Turning Naysayers Into Allies: How Successful Leaders Do It


Learn a new approach founded upon one simple question that can turn naysayers into allies.


Let’s Talk About Leading Those Disagreeable People

Inevitably, somebody isn’t going to agree with your decisions.

If you’re a leader, you’ll make lots and lots of decisions. Some will be easy, while others will be quite challenging.

Ironically, in both cases, there will be naysayers.

The easiest way to handle these people is to free up their future by inviting them to leave.

I say that with a healthy dose of sarcasm, knowing I’ve wanted to do exactly that dozens of times—maybe hundreds.

Play this option out a bit, and you quickly realize you’ve invited almost everyone to leave, leaving you without anyone. Of course, this also leaves you without anyone to naysay, but regardless, this is a terrible solution.

Let me suggest another option. But first, a quick example from my leadership life.

Pushing Back on a Volunteer Change

At Woodstock City Church, where I served for 13 years as lead pastor, we had many volunteers. For a long time, we had an “agreement” for volunteers working with children, students, and as adult small group leaders. This agreement was important as it clearly stated our expectations for the roles. It included things like social media expectations, substance abuse, lifestyle stuff, etc.

The most challenging expectation was for couples living together. We didn’t allow these individuals to serve in the aforementioned areas. 

Yet in children’s and student ministry, we had many volunteer roles that weren’t spiritual leadership roles—things like greeting new families, checking children in, and such. With this in mind, we decided to rethink our volunteer agreement, delineating between “leadership” and “volunteering.” Leadership roles were spiritual oversight, while volunteer roles were more guest services or production-related.

Before implementing this, we announced the pending change to our current volunteers. There were certainly some questions, but most people understood why we were making this change. However, not everyone was on board.

We had some skeptics, and I understood their concerns. Yet I didn’t believe their concerns were significant enough to warrant keeping people from “volunteering.” Serving is an integral part of growing in our faith. Opening up opportunities for people to serve while holding to our theological convictions was important.

I met with several of the most outspoken cynics. But rather than work to convince them they were wrong or afraid for nothing, I took a different tact. One that you should consider.

A New Solution: Try a Six-Month Trial Period

When facing a decision they don’t like, most people will simply take their preverbal ball and go home. “If this is the direction we are going, I’m leaving.”

I’ve heard that many times. 

Let me give you a new response.

Rather than escorting them out the door or trying to convince them they are wrong, ask them to give it six months before forming their final opinion.

This is precisely what I did with the volunteers who were frustrated with our volunteer and leadership agreement change.

Specifically, I said,

“I understand why you’re skeptical. I may be making the wrong decision. But after plenty of prayer and discussions with our leadership team, we believe this will work and will benefit many people in our church. Here’s what I’d love for you to do, though. Will you be willing to continue volunteering in our church in your role and watch how this goes for me? I need people watching closely to help me evaluate what’s working and what’s not. I need you to be my eyes and ears after this change. But, if you’re still skeptical after six months and believe we did the wrong thing, I’ll understand your leaving. But please don’t leave before we give it some time.”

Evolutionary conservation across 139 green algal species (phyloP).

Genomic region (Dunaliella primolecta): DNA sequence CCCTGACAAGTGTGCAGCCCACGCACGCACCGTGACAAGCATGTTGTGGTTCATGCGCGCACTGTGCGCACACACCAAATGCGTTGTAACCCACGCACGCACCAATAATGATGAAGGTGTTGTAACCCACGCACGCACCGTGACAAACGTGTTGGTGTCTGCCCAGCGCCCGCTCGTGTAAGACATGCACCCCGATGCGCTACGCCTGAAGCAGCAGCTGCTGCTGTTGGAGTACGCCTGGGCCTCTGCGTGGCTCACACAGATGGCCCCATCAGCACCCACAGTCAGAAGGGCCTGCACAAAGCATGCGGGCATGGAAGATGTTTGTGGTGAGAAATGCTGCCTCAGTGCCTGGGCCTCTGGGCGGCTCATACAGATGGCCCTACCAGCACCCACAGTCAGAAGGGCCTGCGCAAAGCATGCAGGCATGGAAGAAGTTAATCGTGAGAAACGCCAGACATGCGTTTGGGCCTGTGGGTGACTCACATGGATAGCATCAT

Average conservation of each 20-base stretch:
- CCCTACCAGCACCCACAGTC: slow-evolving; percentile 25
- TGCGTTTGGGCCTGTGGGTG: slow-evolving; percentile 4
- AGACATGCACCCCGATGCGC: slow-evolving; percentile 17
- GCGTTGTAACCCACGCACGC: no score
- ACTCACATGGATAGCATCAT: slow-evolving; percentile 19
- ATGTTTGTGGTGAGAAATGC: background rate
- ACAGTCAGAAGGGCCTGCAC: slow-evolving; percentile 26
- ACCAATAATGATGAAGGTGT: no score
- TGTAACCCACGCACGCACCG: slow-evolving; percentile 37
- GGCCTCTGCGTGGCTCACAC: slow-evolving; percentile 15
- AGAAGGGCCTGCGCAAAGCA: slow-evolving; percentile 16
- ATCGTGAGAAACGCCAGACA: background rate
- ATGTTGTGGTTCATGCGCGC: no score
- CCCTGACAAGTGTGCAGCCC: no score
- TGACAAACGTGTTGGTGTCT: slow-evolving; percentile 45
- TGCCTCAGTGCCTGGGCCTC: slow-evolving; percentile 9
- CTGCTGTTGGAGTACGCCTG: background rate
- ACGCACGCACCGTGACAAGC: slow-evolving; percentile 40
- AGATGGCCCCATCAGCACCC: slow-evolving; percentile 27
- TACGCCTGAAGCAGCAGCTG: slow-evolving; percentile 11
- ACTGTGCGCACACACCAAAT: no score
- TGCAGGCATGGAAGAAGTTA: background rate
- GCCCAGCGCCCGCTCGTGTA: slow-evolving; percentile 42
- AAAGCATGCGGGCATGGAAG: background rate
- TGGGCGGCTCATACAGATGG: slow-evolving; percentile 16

Most people took my challenge to heart and gave it six months.

After six months, nearly every naysayer stayed.

More than that, one of my volunteer pessimists, whose primary concern was about couples living together and serving as greeters with children, was approached by two new volunteer couples (who were living together) three months into their tenure with a request: “Will you and your wife mentor us and consider marrying us?” 

Under our previous agreement, they would never have met the established volunteer who became their marriage mentor.

I know. This story is unique and won’t always happen.

However, what I do know is that most naysayers are afraid of something they think may happen. In most cases, their fears aren’t founded in experience but in the unknown. When we ask them to give it six months, we’re allowing the unknowns to become known. Moreover, we’re asking skeptical people to keep a close eye on the change for us so we can continue leading well.

Give It a Try

There’s no guarantee that everyone will give you six months, and there’s no guarantee that after six months, everyone will agree. But one thing I can promise is that this approach is far superior to showing people the door when they complain or attempting to convince them you are right.

Great leaders aren’t afraid to make hard decisions and allow people to evaluate the ramifications. We need to help people move past their fears of what might happen and focus more on what is actually happening.

If You’re A Church Leader, This May Help…

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